Your editor received the following bona-fide letter from Sora
Horowitz in Bayit Vegan who said she did not want to remain
anonymous if the use of a real name will help others. She
I am a working mother of four and a kollel wife. I
never have enough time to get everything done, or ideas to
upgrade my efficiency. Many times, I reached Shabbos with 'my
tongue hanging out', so to speak, panting and thoroughly
exhausted. Three months ago, I spied an ad in your paper for
LIFESAVER COURSES on home management in various areas
(Instructor: 02-5372-055). Even though I do consider myself
`fairly on top of things', it appealed to me. After all, I
didn't know everything. I called, was impressed by the
instructor over the phone, and signed up for a time-
We were asked at the first meeting what our specific goal
was. Mine: to be ready for Shabbos on time.
Sora tells us that after a few sessions, she actually had
the children seated on the couch Friday afternoons, listening
to a story and asking if it was time to light candles yet. It
was 20 minutes early! This instead of their usual reminder
that the Shabbos whistle was blowing.
I signed up for a course on Pesach preparation. This is
always a pressured time since I work up until the 14th of
Nisson. Again, I received the tools with which to get
organized, plan and execute the job. And I did it!
When we discussed the topic of help from the children in our
workshop, I kept silent. My oldest is a boy of 8. Our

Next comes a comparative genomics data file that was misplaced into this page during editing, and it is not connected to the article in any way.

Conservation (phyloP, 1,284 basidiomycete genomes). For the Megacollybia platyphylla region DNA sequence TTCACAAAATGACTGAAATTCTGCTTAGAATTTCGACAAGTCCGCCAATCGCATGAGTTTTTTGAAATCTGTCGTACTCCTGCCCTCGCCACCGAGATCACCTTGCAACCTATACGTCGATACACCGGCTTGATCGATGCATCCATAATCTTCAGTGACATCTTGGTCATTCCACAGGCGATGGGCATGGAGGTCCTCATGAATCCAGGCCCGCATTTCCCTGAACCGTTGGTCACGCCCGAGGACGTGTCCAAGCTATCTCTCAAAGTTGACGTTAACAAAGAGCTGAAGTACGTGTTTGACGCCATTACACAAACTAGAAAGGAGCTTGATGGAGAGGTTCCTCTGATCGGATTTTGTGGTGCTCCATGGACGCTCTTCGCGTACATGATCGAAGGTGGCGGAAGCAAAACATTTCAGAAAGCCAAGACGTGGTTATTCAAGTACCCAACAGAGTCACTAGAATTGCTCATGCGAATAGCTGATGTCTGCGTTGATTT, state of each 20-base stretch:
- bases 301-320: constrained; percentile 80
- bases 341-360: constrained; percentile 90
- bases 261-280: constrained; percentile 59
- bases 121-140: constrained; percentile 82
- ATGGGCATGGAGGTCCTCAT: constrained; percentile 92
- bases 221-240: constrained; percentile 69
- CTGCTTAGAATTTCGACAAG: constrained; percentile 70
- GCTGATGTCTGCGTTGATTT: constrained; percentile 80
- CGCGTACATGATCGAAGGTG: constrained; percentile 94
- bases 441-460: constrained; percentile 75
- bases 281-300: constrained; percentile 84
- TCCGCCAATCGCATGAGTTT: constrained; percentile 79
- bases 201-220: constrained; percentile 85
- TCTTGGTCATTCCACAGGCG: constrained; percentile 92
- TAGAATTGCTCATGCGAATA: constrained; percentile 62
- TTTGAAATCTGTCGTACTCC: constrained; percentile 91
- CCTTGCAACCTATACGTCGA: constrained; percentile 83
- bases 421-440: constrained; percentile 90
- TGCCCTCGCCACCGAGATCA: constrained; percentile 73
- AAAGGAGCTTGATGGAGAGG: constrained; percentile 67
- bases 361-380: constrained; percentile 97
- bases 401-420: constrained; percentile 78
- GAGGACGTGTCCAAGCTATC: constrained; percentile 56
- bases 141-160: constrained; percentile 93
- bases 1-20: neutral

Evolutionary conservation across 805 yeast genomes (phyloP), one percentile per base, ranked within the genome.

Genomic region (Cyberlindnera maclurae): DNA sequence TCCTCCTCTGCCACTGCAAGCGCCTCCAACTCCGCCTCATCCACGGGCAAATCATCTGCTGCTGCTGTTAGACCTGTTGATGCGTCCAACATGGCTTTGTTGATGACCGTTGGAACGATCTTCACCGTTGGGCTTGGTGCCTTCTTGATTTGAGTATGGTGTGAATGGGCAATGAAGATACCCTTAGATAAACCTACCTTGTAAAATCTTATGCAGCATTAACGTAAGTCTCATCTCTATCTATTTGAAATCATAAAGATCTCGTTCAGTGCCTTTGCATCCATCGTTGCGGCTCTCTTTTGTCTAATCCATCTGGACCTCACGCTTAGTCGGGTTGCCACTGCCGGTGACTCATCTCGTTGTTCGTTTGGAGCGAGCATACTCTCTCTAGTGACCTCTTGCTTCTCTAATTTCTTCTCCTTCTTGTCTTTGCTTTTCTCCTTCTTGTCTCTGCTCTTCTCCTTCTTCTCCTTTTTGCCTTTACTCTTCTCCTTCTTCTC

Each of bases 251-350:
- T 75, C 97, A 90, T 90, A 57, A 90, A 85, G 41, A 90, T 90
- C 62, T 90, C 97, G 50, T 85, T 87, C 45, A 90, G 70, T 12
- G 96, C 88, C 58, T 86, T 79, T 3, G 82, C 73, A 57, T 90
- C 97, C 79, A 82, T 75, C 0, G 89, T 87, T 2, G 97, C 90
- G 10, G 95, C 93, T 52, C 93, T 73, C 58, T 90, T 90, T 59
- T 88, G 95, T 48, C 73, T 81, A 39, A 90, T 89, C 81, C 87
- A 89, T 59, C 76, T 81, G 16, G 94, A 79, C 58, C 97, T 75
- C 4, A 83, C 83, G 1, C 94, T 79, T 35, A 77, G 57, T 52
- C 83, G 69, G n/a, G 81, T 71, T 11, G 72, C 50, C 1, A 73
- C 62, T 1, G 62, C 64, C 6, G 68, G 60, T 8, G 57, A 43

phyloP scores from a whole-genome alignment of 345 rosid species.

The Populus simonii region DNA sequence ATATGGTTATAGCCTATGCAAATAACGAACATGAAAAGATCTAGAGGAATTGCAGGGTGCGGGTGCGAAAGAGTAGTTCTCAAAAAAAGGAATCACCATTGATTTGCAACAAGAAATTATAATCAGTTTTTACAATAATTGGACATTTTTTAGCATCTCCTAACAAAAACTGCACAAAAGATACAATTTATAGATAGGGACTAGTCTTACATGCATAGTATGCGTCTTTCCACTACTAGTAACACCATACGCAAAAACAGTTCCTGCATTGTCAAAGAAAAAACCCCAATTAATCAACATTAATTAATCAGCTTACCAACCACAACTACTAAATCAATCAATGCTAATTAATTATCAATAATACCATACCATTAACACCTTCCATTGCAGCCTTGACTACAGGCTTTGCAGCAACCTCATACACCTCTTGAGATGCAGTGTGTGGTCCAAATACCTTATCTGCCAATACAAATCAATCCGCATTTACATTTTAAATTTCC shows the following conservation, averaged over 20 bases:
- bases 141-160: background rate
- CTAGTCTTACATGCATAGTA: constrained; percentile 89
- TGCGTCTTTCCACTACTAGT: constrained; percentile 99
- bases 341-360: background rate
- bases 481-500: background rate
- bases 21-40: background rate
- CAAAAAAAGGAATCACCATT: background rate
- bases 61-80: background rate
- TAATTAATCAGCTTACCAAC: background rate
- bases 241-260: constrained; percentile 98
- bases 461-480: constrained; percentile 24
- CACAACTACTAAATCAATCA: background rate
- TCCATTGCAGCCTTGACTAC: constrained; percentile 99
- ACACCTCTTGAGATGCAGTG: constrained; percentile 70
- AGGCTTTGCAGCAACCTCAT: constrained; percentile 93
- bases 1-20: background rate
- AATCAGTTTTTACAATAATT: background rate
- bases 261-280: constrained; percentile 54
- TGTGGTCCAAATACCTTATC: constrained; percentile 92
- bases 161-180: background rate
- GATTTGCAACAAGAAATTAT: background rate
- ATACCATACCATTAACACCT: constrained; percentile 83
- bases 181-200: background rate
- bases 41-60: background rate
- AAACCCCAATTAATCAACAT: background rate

instructor read my reservation and insisted on tackling this
aspect. And her ideas worked!
I highly recommend this particular course and its instructor.
Her ad appeared in the FAMILY SECTION on May 12, and the
CLASSIFIED SECTION of May 19. The number, again, is 02-
5372055. But I felt a personal endorsement was my way of
saying a hearty "Thank You", and passing on the good news to
all the readers.
IN GENERAL - a heart to heart talk
Maybe it's a case of priorities, maybe it is an appreciation
of Shabbos that comes with age. If one pants for Shabbos at
the finish line, do they have what to show for it? When
Shabbos finally comes, is it the real thing?
A young woman once described a disastrous Friday to me and
how she had handled it. She had had a major plumbing problem
that had taken hours to unplug and made a mess of the house,
compounded by her lively children traipsing through the
This young woman made it by the bell. But what was her
Shabbos like? Salami. Bought kugel. Challa and bought salad
spreads. A jar of fish. And how did she feel about it all?
She had survived and was relieved. Not guilty. Almost proud
that she hadn't had a nervous breakdown. I know we must
judge such situations favorably and hope we never have to
live through them. But also, derive a vicarious lesson from
just hearing about it. How would you have handled it, not you
Bessie Baalebustas, but you average harried mothers? We'd
like to hear from you. How to make Shabbos special under
Then there was the time I came home from a wedding outside of
Jerusalem. I was waiting at the deserted bus stop, when a